PRINCIPLE 4: Generate greater diversity, for better choices
PRINCIPLE 5: Make adapting and moving between options easy
PRINCIPLE 6: Respond to place and local context
Put the principles into practice using this questionnaire
4. The six parts of the future system
Existing innovations are mostly at the fringes, but when they’re joined up, scaled up and supported by enabling policies, they have the potential to create homes that work better for all Australians.
The building blocks for a new system for home are already in place. Across the nation, individuals and organisations have seen how housing without agency, identity and connection can limit people, and started to do something about it.
- Financiers are creating options for ownership and financing that make homes more affordable
- Essential services are organising delivery around the home
- People are creating their own communities to enable connection
- Governments and developers have implemented design processes that listen to people, and communities are running development processes where they set the agenda.
These innovations prove that we can successfully address the most tenacious challenges of the housing system – but currently they operate in isolation from one another, and on a small scale. If we could successfully join up and scale up these innovations, we believe we could make a housing system that works for everyone.
The six parts of the future system
To paint a picture of this new future, where all Australians live well, we’ve organised the system into six parts:
1. Policy and markets for home
Our experience of home is determined by a complex dynamic between policy, business, cultural norms and personal circumstance. Enabling the critical functions of home for more people will mean shaping the dynamics of the housing system in multiple settings, including rentals, the residential property market, aged care and social housing.
2. Places and communities for home
Home happens in places and communities, and shaping the nature of those places and communities is critical; a house can only really be a foundation for connection if it’s surrounded by an active community that you want to engage with.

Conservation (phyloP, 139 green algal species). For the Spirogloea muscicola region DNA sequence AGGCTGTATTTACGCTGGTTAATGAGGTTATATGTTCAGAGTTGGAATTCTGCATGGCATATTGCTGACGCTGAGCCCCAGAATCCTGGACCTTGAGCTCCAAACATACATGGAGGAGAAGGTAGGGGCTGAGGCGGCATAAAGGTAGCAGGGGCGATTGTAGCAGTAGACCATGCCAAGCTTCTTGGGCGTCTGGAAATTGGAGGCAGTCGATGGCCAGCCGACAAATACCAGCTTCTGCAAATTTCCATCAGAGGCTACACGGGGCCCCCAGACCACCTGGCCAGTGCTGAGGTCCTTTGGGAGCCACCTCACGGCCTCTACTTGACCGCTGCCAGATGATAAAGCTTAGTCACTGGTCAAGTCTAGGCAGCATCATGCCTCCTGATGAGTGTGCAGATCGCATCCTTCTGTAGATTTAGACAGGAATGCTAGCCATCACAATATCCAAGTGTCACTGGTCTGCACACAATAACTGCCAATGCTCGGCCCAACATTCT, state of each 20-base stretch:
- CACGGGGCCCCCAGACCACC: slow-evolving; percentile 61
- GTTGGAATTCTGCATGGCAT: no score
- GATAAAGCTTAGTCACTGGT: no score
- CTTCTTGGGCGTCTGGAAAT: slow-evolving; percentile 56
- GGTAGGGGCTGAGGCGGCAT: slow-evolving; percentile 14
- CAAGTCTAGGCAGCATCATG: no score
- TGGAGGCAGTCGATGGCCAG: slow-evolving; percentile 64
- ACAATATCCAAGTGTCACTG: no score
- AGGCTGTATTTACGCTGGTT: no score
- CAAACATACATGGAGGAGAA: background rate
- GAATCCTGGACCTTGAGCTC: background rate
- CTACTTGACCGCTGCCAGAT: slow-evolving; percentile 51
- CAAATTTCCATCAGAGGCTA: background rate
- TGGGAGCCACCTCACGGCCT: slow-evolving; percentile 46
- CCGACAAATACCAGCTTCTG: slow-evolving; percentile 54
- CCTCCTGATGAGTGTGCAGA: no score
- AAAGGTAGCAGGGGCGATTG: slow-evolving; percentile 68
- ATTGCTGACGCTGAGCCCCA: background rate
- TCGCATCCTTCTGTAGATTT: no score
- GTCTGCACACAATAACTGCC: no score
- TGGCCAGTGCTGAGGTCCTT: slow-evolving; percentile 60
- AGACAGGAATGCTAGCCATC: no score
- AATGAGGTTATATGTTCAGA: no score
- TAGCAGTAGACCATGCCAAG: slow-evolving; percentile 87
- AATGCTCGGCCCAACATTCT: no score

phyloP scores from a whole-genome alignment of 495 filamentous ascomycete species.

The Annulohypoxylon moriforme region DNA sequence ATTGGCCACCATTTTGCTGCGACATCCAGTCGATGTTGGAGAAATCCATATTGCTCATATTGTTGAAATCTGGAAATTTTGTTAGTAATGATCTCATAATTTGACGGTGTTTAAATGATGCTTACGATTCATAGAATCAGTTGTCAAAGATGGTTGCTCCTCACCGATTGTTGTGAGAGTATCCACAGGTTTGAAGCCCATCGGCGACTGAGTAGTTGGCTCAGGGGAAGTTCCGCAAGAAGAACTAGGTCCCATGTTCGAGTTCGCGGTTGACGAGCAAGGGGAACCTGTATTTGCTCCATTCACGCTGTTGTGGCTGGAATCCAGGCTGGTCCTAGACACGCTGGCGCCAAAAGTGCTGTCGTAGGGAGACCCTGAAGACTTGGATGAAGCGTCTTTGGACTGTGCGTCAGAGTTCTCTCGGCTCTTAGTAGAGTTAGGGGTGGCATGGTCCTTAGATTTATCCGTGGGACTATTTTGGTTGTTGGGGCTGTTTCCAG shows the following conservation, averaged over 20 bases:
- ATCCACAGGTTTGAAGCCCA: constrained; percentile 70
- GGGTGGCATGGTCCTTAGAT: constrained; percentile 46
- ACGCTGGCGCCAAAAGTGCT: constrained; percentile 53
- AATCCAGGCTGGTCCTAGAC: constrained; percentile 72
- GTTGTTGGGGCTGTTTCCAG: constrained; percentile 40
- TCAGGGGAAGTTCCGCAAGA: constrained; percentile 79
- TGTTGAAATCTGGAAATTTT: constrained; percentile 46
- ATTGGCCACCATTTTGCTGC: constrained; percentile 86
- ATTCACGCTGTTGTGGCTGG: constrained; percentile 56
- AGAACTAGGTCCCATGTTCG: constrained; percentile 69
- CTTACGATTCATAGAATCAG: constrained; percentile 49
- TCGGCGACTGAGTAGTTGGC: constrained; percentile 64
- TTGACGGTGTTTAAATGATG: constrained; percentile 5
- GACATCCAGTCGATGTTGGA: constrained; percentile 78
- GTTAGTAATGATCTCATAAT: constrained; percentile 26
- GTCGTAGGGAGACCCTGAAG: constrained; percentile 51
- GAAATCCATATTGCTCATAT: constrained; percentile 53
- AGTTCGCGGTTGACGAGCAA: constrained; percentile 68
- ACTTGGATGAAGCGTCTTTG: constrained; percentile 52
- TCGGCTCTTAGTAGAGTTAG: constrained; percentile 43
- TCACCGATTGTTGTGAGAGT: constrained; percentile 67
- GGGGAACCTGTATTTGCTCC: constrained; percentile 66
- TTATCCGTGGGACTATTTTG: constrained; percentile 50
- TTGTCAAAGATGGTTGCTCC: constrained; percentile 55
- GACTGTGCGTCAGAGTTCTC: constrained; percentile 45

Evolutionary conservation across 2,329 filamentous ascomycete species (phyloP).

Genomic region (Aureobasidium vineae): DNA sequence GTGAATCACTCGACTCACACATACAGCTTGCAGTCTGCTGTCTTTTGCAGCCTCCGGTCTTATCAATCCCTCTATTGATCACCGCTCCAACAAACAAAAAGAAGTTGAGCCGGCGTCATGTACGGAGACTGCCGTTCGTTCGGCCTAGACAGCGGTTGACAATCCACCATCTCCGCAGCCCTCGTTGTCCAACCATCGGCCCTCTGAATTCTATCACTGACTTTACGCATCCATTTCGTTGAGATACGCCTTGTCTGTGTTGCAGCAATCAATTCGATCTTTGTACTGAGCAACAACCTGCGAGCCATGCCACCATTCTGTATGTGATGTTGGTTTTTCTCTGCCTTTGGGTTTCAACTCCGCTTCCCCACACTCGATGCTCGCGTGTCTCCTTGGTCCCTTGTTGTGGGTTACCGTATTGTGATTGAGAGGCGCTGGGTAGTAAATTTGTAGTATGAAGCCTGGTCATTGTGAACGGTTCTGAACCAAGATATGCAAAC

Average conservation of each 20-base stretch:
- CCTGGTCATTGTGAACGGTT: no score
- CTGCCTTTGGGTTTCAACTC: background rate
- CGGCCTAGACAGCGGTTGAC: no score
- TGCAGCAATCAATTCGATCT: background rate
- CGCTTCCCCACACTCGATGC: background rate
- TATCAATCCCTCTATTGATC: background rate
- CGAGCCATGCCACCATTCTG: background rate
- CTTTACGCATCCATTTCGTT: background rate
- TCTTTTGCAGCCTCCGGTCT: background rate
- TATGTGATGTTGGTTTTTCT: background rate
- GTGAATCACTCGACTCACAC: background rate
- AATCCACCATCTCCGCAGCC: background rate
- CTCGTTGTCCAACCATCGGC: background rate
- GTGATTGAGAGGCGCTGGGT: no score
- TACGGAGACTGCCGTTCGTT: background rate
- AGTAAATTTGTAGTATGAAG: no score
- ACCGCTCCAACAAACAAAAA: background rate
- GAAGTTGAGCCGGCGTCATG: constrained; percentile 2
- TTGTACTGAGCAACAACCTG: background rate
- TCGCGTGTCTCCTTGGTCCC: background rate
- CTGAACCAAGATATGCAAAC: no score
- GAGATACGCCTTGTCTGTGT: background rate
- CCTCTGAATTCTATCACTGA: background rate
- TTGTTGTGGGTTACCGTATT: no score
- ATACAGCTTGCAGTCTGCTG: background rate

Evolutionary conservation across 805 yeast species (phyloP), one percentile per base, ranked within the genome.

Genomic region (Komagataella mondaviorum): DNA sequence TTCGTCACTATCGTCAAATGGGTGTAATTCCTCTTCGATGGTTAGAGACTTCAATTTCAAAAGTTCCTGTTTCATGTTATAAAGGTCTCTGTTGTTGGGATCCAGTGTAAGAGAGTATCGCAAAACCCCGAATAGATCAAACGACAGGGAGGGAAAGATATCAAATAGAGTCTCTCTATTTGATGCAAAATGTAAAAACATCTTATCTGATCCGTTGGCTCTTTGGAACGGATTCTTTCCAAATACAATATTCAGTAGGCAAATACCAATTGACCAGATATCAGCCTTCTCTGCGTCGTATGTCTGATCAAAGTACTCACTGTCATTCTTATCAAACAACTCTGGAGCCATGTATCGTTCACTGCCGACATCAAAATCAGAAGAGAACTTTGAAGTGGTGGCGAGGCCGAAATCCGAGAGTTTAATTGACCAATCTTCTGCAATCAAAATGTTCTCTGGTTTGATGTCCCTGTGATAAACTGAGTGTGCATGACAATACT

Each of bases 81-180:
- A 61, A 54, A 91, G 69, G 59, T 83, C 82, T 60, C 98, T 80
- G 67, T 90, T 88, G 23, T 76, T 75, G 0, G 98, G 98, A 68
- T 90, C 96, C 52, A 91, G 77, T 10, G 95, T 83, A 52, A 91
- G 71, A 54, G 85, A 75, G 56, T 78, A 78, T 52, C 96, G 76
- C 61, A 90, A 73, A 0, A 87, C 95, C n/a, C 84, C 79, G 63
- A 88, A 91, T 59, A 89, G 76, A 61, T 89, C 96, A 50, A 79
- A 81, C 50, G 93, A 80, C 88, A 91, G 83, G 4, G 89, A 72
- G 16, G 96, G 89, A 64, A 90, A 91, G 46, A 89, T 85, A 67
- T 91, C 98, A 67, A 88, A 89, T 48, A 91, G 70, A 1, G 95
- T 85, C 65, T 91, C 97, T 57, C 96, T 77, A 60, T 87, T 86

3. Finance for home
New approaches to financing can place the critical functions for home within reach for people who would otherwise be excluded; for example, people caught between homelessness and rental, or rental and ownership. New approaches to financing can also unlock access to more pro-social ways of living (such as co-housing) and reduce the friction of moving between housing options.
Financial products are products like any other. They can be designed to meet the needs of particular cohorts and customers, and a number of innovators in Australia and overseas have been doing just that. These innovators are showing that different financial products and services can meet the needs of low-income groups and support a diversity of ways of living beyond ‘owner-occupier mortgage’.
4. Design for home
The physical design features of a home have a direct impact on the critical functions of home, but so too can the involvement of future residents in the design process. Building a home is a process of many decisions. In most cases, these decisions are not made or informed by the people who come to live in the finished product. Notable exceptions are co-housing and Baugruppen-type developments, in which residents take on the role of developers.